How to Help Your Child Learn Study Skills
We live in an increasingly complex society in which getting a good education is no longer an option, but a necessity. Yet many children don't do as well in school as they or their parents would like. The difference between children who do poorly in school and those who do well often relates to what their parents do at home to help.
When parents take the time to help, it can influence school success as much or more than a child's intellectual capacity or the quality of the school he or she attends. Good study skills will provide your child with a basic tool needed to succeed in school. So, what can you do to help?
Help With a Study Schedule
When helping your child arrange a study schedule, keep several points in mind:
The time arranged for study should occur at the same time each day.
Most children, like adults, are creatures of habit. When they get used to doing something at the same time each day, it becomes easier to remember and do rather than if it occurs at different times each day.
Work with your child to set aside times for study when he or she is most alert.
Involve your child in making the schedule. Children are more likely to accept a study schedule that they have been involved in setting up than one that has been imposed upon them. Help your child be realistic in the amount of time scheduled.
Help With Study Goals
Children who have daily study goals are more organized, focused and motivated during study sessions. The reason is that study goals provide something specific to strive for. Encourage your child to:
Develop goals based on homework assignments.
Three or four small goals that your child can attain one by one work better than one large goal. Check off each goal as it is completed. Every time your child checks off a goal, it will give him or her a sense of accomplishment and satisfaction. This helps provide the incentive to keep going.
Promote studying for under-standing.
When children understand what they study, they remember it more easily than if they simply memorize it. Guide your child in these ways. Begin each study session with the assignments that are most difficult to learn and understand. Use the "survey-read-resurvey" procedure. Tell your child first to survey for the main ideas in the chapter. Reading the introduction and summary to the chapter and any study questions that might be listed at the beginning or end of the chapter can do this. Once your child gains an understanding of the main ideas, he or she should carefully read the chapter. Finally, have your child look back through or resurvey the chapter and try to further understand and remember the main ideas and important details.
Think about what is being studied and figure out a "point of view."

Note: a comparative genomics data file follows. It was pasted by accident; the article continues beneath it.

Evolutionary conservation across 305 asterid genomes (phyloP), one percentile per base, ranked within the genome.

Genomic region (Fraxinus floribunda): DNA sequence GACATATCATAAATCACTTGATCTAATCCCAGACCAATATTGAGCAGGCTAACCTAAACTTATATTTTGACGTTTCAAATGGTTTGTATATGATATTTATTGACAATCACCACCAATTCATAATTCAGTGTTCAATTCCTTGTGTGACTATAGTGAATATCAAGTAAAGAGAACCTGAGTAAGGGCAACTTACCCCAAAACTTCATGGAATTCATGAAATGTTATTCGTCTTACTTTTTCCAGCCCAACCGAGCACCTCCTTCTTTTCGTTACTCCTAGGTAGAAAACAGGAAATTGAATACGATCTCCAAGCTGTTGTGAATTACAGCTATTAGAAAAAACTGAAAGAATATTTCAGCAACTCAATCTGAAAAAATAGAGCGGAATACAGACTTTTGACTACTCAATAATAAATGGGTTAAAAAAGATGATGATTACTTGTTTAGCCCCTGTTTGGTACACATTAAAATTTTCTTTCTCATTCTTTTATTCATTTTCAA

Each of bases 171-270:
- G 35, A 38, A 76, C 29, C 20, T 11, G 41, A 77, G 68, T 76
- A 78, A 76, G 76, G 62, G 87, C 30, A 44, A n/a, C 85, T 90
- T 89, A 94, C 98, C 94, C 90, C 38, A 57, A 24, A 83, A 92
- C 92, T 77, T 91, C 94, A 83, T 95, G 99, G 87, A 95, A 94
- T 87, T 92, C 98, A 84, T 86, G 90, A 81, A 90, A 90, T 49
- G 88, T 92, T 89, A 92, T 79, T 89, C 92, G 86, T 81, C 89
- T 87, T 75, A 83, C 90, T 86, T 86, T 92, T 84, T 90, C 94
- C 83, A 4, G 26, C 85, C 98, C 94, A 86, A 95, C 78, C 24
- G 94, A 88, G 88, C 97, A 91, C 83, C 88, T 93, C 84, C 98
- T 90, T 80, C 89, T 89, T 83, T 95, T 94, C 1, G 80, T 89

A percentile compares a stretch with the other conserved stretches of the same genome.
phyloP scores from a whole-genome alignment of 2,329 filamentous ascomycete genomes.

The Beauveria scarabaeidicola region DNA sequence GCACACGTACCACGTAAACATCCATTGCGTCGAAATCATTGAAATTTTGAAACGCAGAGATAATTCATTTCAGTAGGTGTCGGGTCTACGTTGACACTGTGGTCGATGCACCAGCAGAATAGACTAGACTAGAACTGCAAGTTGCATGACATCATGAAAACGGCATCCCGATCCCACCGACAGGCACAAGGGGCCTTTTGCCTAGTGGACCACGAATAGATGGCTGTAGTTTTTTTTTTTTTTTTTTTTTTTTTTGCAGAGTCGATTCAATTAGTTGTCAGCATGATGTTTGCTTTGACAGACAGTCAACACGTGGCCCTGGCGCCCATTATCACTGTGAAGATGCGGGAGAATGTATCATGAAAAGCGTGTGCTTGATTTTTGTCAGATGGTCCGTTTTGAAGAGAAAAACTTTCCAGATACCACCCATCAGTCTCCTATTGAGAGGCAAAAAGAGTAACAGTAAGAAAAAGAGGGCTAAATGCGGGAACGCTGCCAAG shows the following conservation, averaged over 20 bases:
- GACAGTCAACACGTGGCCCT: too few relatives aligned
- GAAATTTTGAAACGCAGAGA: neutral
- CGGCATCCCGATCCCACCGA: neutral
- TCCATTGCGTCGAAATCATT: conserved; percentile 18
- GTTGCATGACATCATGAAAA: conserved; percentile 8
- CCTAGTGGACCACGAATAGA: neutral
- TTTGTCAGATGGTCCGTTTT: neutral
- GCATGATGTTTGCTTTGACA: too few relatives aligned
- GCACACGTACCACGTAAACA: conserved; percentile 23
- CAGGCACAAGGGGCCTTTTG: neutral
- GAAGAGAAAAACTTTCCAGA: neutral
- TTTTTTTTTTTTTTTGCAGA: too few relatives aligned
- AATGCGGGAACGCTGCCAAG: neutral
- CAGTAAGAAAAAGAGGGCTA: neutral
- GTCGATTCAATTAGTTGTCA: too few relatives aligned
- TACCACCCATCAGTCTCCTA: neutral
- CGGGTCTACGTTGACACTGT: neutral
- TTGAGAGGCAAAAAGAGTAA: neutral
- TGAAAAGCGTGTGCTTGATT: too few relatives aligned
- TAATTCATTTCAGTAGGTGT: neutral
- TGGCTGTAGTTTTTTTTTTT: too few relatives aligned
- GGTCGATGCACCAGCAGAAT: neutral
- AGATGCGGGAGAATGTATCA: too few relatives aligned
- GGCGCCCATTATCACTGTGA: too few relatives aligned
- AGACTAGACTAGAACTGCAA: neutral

For example, when studying weather, or more specifically rain, encourage your child to form an opinion about what causes rain. Once a point of view is determined, your child can then decide what information or evidence supports and does not support that point of view.
While it may seem time-consuming and awkward at first, once your child learns how to make up and seek answers to questions while studying, the task becomes more interesting, fun, and more understandable and meaningful. It is not critical which questions your child asks. But it is essential that he or she ask questions because this will promote an active, involved, and thinking approach to studying.
Outlining is one way of summarizing. The simplest way to outline is to use the textbook headings and subheadings, listing the major points covered underneath each heading.
Note taking is another summarizing technique that has been found to be very helpful in fostering understanding and remembering.
The benefits of note taking are that your child not only summarizes what is studied but also is involved in translating what is being studied into his or her own words.
Underlining or highlighting important key ideas, facts, and details to be remembered also can be helpful.
Organize important facts and information into categories whenever possible. The process of putting things into categories can help your child recognize, understand, and remember essential information.
Take a few minutes at regular intervals to reflect on what was just learned.
When doing this, your child may want to talk about what was learned or write notes about it. If your child understands what was just studied, he or she will be able to visualize it and talk intelligently about it during reflection time. If not, encourage your child to reread or restudy the material.
A child who receives recognition for academic achievement is much more likely to want to excel in school. Thus, focus on what your child does right - that is, look for achievements. Remember that a major key to improving your child's school success is making him or her feel successful. Train yourself to look for the good things your child does - look for success. Let your child know you like it and encourage it. If you focus on, expect and recognize success, you will get more of it.
While it's important to recognize and pay attention to your child's achievements, you should focus recognition and attention on those accomplishments that are new or challenging to your child. Excessive recognition for everything, no matter how trivial, can result in your recognition losing its worth or value for encouraging your child to learn and try new things.
Two Final Tips
Consider the time you have to help, and pick those techniques you have the time and energy to direct and supervise.
Always save time after each session, at the end of a week or at another scheduled time for you and your child to look at what has been accomplished and take pride in those accomplishments.